# Chapter 6 Finite mixture models

## 6.1 Principle

The energy signature models only offer a coarse disaggregation of energy use into three components: heating, cooling, and baseline consumption. Furthermore, they rely on very long sampling times and cannot predict sub-daily consumption profiles. Finite Mixture Models (FMM) are one way to take the disaggregation of the baseline energy consumption further. Their most common specific case are the Gaussian Mixture Models (GMM).

Finite mixture models assume that the outcome $$y$$ is drawn from one of several distributions, the identity of which is controlled by a categorical mixing distribution. For instance, the mixture of $$K$$ normal distributions $$f$$ with locations $$\mu_k$$ and scales $$\sigma_k$$ reads: $\begin{equation} p(y_i|\lambda, \mu, \sigma) = \sum_{k=1}^K \lambda_k f(y_i|\mu_k,\sigma_k) \tag{6.1} \end{equation}$ where $$\lambda_k$$ is the (positive) mixing proportion of the $$k$$th component and $$\sum_{k=1}^K \lambda_k = 1$$. The FMM distributes the observed values into a finite number of distributions with probability $$\lambda_k$$. The optimal number of components is not always a trivial choice: studies involving GMM often rely on some model selection index, such as the Bayesian Information Criterion (BIC), to guide the choice of the appropriate value for $$K$$.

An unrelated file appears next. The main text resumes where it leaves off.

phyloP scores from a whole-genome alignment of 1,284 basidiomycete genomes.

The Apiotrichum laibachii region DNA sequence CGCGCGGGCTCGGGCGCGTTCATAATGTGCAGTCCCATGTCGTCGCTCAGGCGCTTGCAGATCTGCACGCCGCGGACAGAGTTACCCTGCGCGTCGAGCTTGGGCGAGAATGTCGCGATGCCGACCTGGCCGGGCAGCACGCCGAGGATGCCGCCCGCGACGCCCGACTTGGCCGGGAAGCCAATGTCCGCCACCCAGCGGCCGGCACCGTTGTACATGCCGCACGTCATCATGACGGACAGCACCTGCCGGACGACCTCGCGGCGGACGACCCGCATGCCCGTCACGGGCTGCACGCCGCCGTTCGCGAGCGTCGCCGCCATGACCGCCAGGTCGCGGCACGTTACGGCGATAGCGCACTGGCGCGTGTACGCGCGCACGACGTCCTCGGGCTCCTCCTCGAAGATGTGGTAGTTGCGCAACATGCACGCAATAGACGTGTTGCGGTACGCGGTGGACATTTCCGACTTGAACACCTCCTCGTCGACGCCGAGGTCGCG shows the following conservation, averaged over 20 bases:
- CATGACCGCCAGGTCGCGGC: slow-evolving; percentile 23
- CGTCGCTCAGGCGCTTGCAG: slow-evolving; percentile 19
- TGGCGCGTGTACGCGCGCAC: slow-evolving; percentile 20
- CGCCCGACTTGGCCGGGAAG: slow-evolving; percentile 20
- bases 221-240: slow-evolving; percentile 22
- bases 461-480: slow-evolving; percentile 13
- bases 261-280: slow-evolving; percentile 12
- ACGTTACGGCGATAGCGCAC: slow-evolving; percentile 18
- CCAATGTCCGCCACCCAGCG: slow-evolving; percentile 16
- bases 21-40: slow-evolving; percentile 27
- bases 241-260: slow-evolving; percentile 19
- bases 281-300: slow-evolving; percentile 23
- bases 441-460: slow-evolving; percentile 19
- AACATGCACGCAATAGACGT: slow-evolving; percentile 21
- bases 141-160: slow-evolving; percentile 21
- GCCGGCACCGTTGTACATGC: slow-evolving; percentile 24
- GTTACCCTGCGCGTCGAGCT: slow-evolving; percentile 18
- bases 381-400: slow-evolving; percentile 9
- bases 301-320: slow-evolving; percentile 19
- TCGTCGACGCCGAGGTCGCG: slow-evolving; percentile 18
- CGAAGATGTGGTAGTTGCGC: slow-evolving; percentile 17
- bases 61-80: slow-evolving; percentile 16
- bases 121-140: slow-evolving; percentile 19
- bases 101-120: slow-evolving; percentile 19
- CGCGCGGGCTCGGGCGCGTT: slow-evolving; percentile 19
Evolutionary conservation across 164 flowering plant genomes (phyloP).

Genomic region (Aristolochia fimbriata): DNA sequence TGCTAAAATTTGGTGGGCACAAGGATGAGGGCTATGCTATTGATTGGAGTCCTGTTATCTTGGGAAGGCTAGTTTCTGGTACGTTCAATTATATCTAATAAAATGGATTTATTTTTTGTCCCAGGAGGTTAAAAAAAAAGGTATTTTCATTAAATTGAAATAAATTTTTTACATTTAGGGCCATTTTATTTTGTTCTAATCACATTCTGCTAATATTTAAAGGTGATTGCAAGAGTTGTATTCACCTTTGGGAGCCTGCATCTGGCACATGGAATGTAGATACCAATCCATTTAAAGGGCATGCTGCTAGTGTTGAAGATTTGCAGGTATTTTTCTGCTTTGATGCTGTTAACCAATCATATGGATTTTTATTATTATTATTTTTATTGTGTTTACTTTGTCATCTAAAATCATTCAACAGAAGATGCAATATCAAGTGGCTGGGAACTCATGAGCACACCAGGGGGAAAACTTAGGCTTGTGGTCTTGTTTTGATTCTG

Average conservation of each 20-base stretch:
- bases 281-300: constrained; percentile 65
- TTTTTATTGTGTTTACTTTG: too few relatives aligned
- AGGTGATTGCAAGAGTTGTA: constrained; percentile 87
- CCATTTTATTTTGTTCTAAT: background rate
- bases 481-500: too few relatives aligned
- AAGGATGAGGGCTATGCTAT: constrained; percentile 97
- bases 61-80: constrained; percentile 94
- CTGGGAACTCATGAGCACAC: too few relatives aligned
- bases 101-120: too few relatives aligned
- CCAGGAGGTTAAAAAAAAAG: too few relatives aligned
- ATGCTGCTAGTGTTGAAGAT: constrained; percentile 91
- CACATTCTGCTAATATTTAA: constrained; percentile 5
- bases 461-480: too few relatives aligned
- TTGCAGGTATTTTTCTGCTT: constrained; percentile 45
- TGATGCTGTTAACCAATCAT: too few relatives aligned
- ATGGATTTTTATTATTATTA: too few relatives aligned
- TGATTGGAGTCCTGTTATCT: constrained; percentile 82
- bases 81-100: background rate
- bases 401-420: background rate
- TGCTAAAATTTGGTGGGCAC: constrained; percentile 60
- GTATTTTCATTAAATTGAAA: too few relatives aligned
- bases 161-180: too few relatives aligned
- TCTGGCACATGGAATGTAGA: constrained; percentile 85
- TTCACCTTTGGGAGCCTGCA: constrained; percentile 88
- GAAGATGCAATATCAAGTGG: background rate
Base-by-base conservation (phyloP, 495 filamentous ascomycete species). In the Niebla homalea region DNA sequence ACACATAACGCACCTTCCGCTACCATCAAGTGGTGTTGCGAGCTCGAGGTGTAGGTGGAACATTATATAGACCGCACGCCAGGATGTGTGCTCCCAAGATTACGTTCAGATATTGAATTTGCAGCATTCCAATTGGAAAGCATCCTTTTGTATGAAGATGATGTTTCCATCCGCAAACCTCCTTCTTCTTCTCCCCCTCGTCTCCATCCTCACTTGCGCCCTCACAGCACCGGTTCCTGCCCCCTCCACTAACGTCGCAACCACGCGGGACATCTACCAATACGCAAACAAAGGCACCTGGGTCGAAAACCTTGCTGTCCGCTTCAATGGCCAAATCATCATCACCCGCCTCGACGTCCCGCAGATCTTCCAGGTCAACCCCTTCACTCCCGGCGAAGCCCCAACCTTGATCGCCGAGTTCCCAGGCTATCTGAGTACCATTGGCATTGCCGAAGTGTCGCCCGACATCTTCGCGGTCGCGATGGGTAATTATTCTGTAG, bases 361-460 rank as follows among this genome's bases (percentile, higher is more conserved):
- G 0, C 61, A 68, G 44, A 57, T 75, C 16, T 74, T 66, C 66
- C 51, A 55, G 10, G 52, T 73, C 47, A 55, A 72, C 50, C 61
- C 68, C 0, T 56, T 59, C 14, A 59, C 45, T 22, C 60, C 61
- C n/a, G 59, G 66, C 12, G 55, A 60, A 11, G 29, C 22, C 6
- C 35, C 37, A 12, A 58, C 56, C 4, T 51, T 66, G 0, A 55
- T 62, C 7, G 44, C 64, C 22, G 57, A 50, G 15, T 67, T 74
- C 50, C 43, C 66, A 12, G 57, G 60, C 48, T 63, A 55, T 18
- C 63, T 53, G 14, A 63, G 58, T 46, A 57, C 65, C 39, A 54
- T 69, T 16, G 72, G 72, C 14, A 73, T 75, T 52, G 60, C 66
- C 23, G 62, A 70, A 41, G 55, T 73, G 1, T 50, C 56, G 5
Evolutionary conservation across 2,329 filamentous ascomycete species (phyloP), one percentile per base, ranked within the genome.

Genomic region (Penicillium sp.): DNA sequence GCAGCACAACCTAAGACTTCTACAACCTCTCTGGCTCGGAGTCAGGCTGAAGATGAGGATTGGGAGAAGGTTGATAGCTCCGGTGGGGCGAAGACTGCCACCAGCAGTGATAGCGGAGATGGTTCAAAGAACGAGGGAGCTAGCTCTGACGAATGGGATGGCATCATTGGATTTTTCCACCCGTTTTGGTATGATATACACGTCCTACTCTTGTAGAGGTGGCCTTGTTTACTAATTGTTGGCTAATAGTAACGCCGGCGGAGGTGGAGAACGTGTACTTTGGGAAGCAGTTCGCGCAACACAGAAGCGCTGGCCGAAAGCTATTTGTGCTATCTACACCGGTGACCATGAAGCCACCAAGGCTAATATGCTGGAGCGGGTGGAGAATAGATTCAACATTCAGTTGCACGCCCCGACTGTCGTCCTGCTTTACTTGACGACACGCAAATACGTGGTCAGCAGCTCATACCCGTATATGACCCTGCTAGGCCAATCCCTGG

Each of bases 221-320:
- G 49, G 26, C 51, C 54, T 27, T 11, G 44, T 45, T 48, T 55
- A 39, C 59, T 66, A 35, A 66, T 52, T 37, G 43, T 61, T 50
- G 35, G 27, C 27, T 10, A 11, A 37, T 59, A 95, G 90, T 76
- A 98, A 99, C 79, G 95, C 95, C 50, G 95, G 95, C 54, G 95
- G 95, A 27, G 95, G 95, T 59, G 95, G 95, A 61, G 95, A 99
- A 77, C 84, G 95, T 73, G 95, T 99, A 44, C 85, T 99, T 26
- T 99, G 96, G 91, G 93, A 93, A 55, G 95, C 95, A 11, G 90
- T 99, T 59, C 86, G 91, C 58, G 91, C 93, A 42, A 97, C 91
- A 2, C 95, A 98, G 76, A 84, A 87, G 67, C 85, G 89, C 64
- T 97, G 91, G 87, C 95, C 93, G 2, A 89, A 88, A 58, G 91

The dependency of observations $$y$$ on explanatory variables $$x$$ can be included in the FMM, by formulating its parameters $$\left\{ \lambda_k(x), \mu_k(x), \sigma_k(x) \right\}$$ as dependent on the given value $$x$$ of these regressors. Furthermore, in order to include the effects of different power consumption demand behaviours, the mixture probabilities $$\lambda_k$$ can be modelled as dependent on a categorical variable $$z$$. Finite Mixture Models thus offer a very high flexibility for attempting to disaggregate and predict energy uses, while including the possible effects of continuous or discrete explanatory variables.